17. Thus, it is clear that the petitioners are permitted to get these various newspapers at their own costs. But, their grievance is that the newspapers are being censored. It is submitted that large parts of the newspapers are blackened or cut out on the pretext of censorship and there are no guide lines prescribed as to the manner or principles under which the censorship is to be effected. It is true. that under Rule 684 the superintendent of prison is authorised to censor any newspaper supplied to or obtained by prisoners and cut out any portion deemed objectionable. Under this rule, it is left to the Superintendent to decide which portion he deems objectionable. Though on the face of this rule it confers an absolute discretion on the Superintendent. I am of the view that such discretion is not absolute. but has to be exercised with reference to the object and purpose of the Prisons Act and the Rules made thereunder. The Superintendent has to take into account the jail discipline and administration and matters of security and will have to decided the portions to be censored. It is stated in the counter affidavit that the interest of security and administration of jail are taken into account while censoring the newspapers. In the absence of any material placed before me that this censorship has been used arbitrarily or capriciously without reference to the object and purpose of the Act. I am not in a position to hold that the censorship is not proper. Some samples of newspapers in which this censorship has been effected were produced before me. It is stated by the authorities that the portions cut out relate to instances of clashes of prisoners with Jail wardens, escape from jail, indicipline in jail and similar such instances. I cannot say that they have been improperly excluded having regard to security jail administration and discipline in jail.
18. Regarding books, it is stated that there is no reason why the prisoners should not be supplied why the prisoners should not be supplied with all books at their costs which are not proscribed by the Government. As instances of refusal of such books it is stated that the petitioners applied for a copy of the life of Mao Tung published by the Penguins and a telugu poetical work called 'Jhan Jha'. No reasons have been given why they were not supplied to them. Rule 683 which refers to books states that no pirate books other than religious ones are allowed. It cannot therefore, be said that there is any contravention of any rule in refusing permission to the petitioners to buy certain books.
19. The next request is to permit them to use a transistor radio. There is no rule compelling the authorities to permit the petitioners to use a transistor radio. It is stated in the counter affidavit that there is a community radio set in the jail and the permission to use a transistor radio would be detrimental to the discipline in the jail. Under Section 31 an unconnected criminal prisoner is to be permitted to purchaser or receive from private sources books, newspapers and other necessaries, but subject to examination and to such rules. It cannot be said that the transistor radio comes within the meaning of expression 'necessaries'.
20. The last request is for the use of a typewriter. The petitioners stated that they have to prepare for their defence . It is stated that the records are voluminous and copies have to be prepared for the use of their lawyers. I think, in view of this the request for permission to use a typewriter is justified. It is argued by the learned Government Pleader that under Rule 605 they can be supplied only and writing materiel and typewriter cannot be included in the expression 'writing material or stationery'. I think in the context of the present day, when the typewriter is freely used for correspondence, a broad meaning has to be given to the expression 'stationery' so as to include a typewriter. Apart from this Rule 610 says that unconnected criminal prisoners shall be allowed all reasonable facilities, at proper times and under proper restrictions, for interviewing or otherwise communicating either orally or in writing with their relatives friends and legal advisers. In view of the large volume of the record and necessity for getting the documents typed, it can be said that permission to use a typewriter would be a reasonable facility for communicating with their legal advisers and conducting the defence.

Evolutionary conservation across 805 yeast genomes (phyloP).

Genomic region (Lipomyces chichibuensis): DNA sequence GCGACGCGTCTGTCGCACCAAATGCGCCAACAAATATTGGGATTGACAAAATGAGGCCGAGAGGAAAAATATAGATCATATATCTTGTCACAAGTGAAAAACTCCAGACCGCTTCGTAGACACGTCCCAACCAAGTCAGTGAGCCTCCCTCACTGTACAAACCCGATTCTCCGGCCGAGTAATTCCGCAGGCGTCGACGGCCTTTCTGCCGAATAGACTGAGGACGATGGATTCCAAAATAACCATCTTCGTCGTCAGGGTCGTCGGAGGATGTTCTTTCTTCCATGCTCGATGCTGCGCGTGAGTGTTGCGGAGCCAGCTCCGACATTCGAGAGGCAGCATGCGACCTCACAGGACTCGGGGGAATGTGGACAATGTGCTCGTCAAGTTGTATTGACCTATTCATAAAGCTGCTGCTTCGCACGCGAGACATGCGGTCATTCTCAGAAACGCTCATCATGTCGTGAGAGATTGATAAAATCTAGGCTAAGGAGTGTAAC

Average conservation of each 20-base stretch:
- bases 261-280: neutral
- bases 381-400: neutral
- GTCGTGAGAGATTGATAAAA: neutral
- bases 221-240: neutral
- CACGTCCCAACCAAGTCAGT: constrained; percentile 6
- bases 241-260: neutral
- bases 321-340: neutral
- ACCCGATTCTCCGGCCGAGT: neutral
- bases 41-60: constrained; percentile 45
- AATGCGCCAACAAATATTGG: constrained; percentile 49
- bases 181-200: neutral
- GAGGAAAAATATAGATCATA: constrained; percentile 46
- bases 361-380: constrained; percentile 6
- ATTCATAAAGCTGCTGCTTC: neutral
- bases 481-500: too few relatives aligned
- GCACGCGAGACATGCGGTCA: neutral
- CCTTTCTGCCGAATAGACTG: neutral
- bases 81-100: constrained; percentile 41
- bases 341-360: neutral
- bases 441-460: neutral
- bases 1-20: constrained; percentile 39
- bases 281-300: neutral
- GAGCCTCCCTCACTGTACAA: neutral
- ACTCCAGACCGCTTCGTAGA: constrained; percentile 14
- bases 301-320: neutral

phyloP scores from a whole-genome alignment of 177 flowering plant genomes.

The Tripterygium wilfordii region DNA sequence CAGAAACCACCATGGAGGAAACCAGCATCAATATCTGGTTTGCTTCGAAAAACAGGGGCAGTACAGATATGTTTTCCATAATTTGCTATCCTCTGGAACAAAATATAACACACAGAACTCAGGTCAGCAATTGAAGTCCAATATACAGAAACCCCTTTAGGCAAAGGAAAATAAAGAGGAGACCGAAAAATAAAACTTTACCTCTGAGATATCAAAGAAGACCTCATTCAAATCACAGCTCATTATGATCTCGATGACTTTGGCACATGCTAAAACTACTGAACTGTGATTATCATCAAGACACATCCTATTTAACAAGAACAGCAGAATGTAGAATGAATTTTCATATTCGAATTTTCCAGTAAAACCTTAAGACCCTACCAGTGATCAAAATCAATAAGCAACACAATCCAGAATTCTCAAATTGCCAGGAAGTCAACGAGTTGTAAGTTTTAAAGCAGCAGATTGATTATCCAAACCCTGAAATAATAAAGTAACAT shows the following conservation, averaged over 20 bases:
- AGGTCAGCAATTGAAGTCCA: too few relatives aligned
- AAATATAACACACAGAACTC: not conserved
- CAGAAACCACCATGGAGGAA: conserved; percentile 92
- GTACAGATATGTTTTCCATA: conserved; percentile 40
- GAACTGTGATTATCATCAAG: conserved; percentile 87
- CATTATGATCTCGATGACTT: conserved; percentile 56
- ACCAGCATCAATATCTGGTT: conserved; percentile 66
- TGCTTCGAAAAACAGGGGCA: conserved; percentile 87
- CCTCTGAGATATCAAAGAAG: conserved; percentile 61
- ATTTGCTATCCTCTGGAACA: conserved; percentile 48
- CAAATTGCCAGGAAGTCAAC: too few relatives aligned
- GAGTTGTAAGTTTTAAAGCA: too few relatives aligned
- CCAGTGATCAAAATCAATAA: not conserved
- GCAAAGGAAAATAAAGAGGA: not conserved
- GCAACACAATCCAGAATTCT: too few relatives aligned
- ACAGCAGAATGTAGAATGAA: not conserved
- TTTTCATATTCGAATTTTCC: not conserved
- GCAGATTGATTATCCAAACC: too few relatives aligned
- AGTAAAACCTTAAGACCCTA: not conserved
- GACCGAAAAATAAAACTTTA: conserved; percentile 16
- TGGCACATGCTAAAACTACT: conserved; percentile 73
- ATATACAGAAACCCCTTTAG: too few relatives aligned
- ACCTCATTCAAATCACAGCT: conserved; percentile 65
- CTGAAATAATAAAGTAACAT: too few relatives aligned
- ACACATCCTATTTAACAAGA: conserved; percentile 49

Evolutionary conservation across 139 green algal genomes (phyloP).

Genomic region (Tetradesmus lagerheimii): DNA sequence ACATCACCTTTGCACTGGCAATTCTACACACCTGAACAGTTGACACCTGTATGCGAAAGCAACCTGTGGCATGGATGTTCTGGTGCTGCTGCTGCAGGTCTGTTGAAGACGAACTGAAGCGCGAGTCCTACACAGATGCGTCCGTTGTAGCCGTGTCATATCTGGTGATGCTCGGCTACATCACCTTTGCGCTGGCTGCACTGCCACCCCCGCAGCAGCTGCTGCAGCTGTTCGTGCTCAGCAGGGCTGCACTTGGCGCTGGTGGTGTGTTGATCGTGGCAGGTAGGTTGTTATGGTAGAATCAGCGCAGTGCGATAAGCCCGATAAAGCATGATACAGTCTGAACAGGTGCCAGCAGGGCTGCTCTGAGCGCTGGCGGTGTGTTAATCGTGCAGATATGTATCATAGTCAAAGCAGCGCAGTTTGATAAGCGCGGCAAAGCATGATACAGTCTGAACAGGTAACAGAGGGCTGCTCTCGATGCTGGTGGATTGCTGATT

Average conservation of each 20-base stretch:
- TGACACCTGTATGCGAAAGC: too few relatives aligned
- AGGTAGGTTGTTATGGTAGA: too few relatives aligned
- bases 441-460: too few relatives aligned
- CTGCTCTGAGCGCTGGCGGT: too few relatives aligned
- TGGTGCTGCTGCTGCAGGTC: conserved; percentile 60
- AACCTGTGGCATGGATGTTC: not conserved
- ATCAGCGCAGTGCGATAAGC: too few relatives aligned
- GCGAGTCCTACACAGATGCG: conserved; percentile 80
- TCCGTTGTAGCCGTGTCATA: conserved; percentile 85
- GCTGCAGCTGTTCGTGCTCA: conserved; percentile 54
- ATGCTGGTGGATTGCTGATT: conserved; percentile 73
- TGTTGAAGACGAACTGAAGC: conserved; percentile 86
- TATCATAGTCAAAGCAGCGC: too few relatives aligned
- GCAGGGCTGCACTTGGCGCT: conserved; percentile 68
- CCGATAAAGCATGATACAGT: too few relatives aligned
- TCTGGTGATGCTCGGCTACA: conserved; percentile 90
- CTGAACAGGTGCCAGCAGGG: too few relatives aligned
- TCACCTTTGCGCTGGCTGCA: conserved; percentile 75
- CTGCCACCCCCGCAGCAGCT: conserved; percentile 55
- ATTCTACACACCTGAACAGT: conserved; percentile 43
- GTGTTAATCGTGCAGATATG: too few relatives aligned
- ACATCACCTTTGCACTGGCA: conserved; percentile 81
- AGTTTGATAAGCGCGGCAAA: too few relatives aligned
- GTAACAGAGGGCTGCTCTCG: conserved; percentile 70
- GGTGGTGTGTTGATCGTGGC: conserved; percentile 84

21. It is however, submitted by the respondents that use of typewriter may result in passing out or circulating inside the jail unauthorised or provocative communications which may undermine the security in the jail. This difficulty can be avoided by allowing the use of the Typewriter only for the purpose of communicating with their lawyers. The petitioners maybe asked to use the typewriter in the presence of the jail officers at the office or any other place convenient.
22. In this connection reference may be made to the decision of Bench of this court in W.P.No. 4732 of 1970. D/- 13-12-1970 (Andh Pra) In that case a request by an undertrial prisoner was made among other things for permission to passes and use their own radio sets, book and all unproscribed literature. papers and periodicals. It was held that the petitioners are not entitled to claim amenities or other requirements independent of the rules and regulations or in consistent with them as they would that amount to defeat the disciplinary provisions which have to be followed by the jail authorities in the interest of the jail administration and the petitioner's request was negative.
23. In the result there will be a direction in regard to the permission to use a typewriter on the lines indicated above. In other respect the petition is dismissed.
24. Before concluding it is desirable to point out that it is high time that the Hyderabad Prisons Rule are amended. They were made in 1954 before the formation of the Andhra Pradesh. More than fifteen years have elapsed and ideas regarding amenities and facilities for the prisoner, especially for the undertrial prisoners have undergone a radical change. It is recognised by every civilised community that there should be more amenities and more freedom to the prisoners within the prison. In the case of undertrial prisoners, it is just possible that they may be ultimately acquitted by a court of law. Without prejudice to jail discipline and administration and to be security of the State and bearing in mind that the main purpose of confining undertrial prisoners in jail is that they do not tamper with evidence and they do not abscond, every effort should be made to increase their amenities. It is to be hoped that steps will be taken to suitably amend as early as possible the existing person rules., especially in regard to the supply of books so as to bring them in conformity with the changed attitude to prisoners and the present ideal on prison reforms.
25. Order accordingly.